Rest, Daddy

Daddy and I after my graduation in 2012 with a PhD from Louisiana State University.

Daddy and I after my graduation in 2012 with a PhD from Louisiana State University.

I have not blogged in quite a long time. Writing usually comes easily to me, except when deep emotions are involved. Even now, pausing between these three sentences causes my mind to drift. I am still not completely focused. I don’t really want to write what I am called to write about today.

My Daddy. Norwood Francis Blanchard. Born on February 26, 1935. Died January 9, 2015. Four years and one month after my mother’s death. Reunited in death. Eternal rest grant unto him. And may perpetual light shine on them both.

There is a certain sense of consolation I receive knowing my father is at rest, and reunited with the souls who departed before him, most especially my mother. There are other consolations as well, including how as siblings we were able to surround my father in a circle of love during the moments of his last heart beats.

As a woman of faith, I know earthly death is not an ending, but rather a beginning of eternal life. I know that my father rests in the Heavenly realm, and is gazing on the face of Christ. I also know that as he is on that side of the veil of Heaven, he is praying for me and my family.

As his daughter, I miss my Daddy.

I miss him with my whole heart.

I miss his quirky jokes. I miss his little smirky smile. I miss hearing him say, “Get tough, girl.” I miss how he gave our youngest daughter a bag full of chocolate kisses each time we visited. I miss his advice. I miss changing his Bandaids.

I miss everything about my Daddy.

Daddy was an incredible man. He never tooted his own horn (too much), but he truly lived the Gospel read at his funeral.

Jesus said to his disciples:

“When the Son of Man comes in his glory, and all the angels with him, he will sit upon his glorious throne, and all the nations will be assembled before him. And he will separate them one from another, as a shepherd separates the sheep from the goats. He will place the sheep on his right and the goats on his left.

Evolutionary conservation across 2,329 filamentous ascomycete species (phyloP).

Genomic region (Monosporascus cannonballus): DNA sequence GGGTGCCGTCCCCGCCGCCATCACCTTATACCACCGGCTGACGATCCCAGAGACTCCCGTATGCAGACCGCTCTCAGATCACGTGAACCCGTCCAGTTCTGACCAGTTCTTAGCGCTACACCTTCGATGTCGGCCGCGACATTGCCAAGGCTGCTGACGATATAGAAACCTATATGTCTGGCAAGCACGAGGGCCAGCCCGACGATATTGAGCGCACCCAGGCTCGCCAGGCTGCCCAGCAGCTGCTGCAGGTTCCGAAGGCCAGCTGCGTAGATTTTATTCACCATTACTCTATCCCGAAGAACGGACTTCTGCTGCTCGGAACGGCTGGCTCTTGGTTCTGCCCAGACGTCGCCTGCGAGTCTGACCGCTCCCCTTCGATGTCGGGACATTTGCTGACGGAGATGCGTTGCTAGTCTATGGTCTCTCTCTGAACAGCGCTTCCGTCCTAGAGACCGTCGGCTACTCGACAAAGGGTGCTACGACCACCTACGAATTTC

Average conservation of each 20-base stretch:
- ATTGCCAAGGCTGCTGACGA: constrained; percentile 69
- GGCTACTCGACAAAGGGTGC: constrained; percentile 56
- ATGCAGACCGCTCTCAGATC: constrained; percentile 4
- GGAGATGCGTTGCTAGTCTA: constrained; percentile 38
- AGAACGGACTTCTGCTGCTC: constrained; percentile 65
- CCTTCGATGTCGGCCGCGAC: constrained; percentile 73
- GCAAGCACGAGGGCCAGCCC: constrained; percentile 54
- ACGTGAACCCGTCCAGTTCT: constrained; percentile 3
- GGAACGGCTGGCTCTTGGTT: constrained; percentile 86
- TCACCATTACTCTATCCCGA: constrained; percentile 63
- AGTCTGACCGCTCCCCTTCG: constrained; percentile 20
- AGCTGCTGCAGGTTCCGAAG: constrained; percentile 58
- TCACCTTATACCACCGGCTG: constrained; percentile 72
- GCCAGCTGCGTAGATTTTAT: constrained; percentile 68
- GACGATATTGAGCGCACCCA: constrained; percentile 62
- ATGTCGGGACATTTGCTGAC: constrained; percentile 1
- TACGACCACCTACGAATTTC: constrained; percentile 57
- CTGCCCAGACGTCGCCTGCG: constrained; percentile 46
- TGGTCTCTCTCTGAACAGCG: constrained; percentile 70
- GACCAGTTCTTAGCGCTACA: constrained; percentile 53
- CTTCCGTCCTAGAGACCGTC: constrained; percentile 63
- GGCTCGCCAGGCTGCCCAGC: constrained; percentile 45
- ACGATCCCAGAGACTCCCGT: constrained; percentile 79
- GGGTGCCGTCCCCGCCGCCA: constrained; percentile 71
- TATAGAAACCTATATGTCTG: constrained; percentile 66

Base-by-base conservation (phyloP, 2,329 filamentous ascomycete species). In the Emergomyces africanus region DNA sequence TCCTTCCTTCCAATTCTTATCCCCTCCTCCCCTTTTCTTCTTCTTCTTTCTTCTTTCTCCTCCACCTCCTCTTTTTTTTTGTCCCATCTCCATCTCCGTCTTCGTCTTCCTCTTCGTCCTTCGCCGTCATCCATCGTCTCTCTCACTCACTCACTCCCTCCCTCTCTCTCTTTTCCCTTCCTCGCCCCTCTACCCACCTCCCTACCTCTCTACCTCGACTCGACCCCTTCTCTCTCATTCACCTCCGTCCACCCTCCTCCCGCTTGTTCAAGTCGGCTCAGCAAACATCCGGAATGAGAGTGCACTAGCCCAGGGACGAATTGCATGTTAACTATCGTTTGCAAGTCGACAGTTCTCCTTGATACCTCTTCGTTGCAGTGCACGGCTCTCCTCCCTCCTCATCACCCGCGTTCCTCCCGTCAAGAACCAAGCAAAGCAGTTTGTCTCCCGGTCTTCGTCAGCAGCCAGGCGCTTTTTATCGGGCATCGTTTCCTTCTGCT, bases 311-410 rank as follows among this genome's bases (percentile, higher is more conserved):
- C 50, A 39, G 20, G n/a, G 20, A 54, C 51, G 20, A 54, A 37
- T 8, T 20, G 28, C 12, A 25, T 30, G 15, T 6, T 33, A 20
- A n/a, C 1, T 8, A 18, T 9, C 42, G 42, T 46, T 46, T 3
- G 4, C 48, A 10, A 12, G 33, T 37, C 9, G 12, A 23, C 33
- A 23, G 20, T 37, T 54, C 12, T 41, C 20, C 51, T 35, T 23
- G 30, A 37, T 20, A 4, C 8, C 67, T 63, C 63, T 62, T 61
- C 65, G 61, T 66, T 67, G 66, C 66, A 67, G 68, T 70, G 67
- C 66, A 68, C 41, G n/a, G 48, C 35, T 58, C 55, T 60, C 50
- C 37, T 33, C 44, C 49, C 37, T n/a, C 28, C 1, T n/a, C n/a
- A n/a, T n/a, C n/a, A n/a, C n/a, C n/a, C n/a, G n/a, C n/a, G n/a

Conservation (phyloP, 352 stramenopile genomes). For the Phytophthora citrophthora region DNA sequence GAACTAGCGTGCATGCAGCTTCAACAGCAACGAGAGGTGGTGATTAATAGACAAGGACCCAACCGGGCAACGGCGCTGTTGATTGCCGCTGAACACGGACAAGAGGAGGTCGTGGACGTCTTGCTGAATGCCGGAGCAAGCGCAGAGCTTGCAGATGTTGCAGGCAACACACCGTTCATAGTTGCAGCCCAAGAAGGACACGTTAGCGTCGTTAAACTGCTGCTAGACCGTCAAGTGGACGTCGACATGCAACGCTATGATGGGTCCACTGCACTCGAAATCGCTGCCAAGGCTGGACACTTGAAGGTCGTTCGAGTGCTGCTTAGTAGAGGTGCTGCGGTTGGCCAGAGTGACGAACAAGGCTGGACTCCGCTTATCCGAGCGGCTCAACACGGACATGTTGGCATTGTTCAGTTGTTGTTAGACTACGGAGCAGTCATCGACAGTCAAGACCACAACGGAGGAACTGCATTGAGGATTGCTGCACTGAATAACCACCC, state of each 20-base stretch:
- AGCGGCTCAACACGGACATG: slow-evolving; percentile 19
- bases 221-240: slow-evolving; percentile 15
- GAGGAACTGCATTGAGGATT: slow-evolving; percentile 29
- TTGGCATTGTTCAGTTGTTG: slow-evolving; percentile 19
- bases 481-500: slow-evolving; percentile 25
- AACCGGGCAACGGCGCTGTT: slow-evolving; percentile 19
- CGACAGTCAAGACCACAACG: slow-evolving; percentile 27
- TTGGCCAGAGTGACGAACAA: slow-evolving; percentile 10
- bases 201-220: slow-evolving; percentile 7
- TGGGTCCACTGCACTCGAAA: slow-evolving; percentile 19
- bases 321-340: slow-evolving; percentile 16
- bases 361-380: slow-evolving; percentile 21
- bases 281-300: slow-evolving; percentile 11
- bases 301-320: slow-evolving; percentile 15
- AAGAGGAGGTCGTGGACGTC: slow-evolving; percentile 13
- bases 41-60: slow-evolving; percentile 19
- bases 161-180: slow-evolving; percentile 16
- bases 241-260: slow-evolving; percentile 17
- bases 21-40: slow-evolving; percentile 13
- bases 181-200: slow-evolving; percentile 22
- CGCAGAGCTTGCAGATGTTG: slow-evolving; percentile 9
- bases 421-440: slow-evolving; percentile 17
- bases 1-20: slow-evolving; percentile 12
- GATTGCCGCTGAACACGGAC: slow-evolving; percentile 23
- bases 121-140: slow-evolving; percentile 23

Then the king will say to those on his right, ‘Come, you who are blessed by my Father. Inherit the kingdom prepared for you from the foundation of the world. For I was hungry and you gave me food, I was thirty and you gave me drink, a stranger and you welcomed me, naked and you clothed me, ill and you cared for me, in prison and you visited me.’

Then the righteous will answer him and say, ‘Lord, when di we see you hungry and feed you or thirsty and give you drink? When did you see a stranger and welcome you, or naked and clothe you? When did we see you ill or in prison, and visit you?’

And the king will say to them in reply, ‘Amen, I say to you, whatever you did for one of these least brothers of mine, you did for me.’

Then he will say to those on his left, ‘Depart from me, you accursed, into the eternal fire prepared for the Devil and his angels. For I was hungry and you gave me no food. I was thirsty and you gave me no drink, a stranger and you gave me no welcome, naked and you gave me no clothing, ill and in prison, and you did not care for me.’

Then they will answer and say, ‘Lord, when did we see you hungry or thirsty or a stranger or naked or ill or in prison, and not minister to your needs?’

And he will answer them, ‘Amen, I say to you, what you did not do for one of these least ones, you did not do for me.’

And these will go off to eternal punishment, but the righteous to eternal life.” (Matthew 25: 31-46)

Every person Daddy encountered was impacted by his kindness. From coaching little league baseball to changing air conditioners, my Daddy invested his heart and soul into people. Daddy served others completely – without complaint, without permission, without hesitation. His example taught all four of his children to give EVERYTHING in service to others.

He also taught us family comes first. At his funeral, Fr. Matt, our parish priest, said Daddy lived a complete life: he saw his vocation of taking care of his family, he worked diligently, and he gave completely to others. In the end, he had a good death, thirty minutes after his last anointing. He said many would think this an ordinary life – which it was – but it was complete and he finished the course of his vocation valiantly. My Daddy – the bravest most wonderful man I ever knew. He truly took care of us. Even in his death, he has taken care of us.

Rest, Daddy.

You have earned your reward and your rest. You have given everything in service to your family, others, and ultimately to God. Thank you for your example, your love, and your support. Until we meet again…I love you.

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Comments

  1. Absolutely beautiful tribute to your Daddy, Mary. What a man. It has been an honor to pray for him!

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